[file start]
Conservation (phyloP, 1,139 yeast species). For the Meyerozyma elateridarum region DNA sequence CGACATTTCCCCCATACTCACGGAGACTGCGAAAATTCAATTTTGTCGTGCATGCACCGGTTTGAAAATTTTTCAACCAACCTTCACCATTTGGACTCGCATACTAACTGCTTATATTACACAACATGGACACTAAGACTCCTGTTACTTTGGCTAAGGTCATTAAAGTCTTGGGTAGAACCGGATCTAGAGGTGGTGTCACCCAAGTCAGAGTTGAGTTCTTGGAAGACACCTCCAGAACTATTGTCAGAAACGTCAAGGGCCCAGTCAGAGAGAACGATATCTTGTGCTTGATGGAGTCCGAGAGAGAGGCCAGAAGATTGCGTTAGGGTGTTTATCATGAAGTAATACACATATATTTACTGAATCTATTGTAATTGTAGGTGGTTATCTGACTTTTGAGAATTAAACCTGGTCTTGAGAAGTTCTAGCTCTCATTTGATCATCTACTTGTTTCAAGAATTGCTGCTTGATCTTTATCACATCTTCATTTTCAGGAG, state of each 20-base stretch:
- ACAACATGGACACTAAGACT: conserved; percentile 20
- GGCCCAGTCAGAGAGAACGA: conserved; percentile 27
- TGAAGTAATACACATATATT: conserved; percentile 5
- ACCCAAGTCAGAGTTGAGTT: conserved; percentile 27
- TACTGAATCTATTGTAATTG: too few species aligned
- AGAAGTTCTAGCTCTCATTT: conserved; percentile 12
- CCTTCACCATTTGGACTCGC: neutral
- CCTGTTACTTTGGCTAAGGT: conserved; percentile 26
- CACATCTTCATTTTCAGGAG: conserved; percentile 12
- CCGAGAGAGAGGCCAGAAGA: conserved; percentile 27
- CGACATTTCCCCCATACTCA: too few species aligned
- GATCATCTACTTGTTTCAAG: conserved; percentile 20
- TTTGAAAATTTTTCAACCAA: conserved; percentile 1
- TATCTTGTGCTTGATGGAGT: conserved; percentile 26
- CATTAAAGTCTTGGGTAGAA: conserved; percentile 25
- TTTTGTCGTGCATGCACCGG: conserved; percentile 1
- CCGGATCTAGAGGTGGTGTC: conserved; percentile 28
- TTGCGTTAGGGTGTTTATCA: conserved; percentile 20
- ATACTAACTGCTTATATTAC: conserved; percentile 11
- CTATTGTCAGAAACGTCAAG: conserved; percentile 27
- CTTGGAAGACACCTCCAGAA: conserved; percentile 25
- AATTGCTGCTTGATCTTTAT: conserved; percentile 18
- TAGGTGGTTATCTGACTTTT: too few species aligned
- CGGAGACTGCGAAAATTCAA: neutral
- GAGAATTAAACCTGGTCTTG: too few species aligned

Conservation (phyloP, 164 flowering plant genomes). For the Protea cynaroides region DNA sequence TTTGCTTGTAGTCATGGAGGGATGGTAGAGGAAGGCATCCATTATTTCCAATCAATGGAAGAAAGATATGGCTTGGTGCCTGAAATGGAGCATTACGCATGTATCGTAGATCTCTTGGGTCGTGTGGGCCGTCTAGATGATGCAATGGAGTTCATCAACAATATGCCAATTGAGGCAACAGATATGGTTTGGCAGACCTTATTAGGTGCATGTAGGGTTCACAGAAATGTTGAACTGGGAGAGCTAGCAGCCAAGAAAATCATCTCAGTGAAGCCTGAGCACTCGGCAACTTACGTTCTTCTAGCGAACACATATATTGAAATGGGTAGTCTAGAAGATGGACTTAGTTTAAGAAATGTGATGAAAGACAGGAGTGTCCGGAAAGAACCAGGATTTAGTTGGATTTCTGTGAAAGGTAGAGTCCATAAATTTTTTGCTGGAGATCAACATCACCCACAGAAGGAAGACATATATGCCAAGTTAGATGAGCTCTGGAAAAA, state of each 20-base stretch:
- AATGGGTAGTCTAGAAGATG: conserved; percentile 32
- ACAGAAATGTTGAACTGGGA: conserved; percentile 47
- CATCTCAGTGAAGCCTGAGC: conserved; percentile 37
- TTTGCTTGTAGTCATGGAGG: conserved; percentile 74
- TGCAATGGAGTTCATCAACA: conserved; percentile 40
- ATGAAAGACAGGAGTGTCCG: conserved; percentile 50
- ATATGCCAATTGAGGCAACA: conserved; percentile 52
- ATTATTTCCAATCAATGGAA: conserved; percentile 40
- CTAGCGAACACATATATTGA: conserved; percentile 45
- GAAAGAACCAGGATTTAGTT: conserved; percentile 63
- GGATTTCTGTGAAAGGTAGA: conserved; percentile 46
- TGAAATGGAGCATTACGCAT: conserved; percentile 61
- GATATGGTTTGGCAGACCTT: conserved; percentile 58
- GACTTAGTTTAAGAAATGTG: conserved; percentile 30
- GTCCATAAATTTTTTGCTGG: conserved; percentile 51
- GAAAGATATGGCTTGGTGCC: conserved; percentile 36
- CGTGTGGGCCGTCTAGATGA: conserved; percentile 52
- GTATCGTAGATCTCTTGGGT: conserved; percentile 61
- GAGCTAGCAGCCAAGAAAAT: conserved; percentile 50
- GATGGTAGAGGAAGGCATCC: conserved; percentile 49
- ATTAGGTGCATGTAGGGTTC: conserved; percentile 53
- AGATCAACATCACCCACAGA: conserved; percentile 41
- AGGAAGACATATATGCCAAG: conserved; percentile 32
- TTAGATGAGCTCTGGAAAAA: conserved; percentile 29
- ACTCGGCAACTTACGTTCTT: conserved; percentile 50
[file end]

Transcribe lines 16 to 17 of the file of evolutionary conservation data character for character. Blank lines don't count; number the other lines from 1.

- CATTAAAGTCTTGGGTAGAA: conserved; percentile 25
- TTTTGTCGTGCATGCACCGG: conserved; percentile 1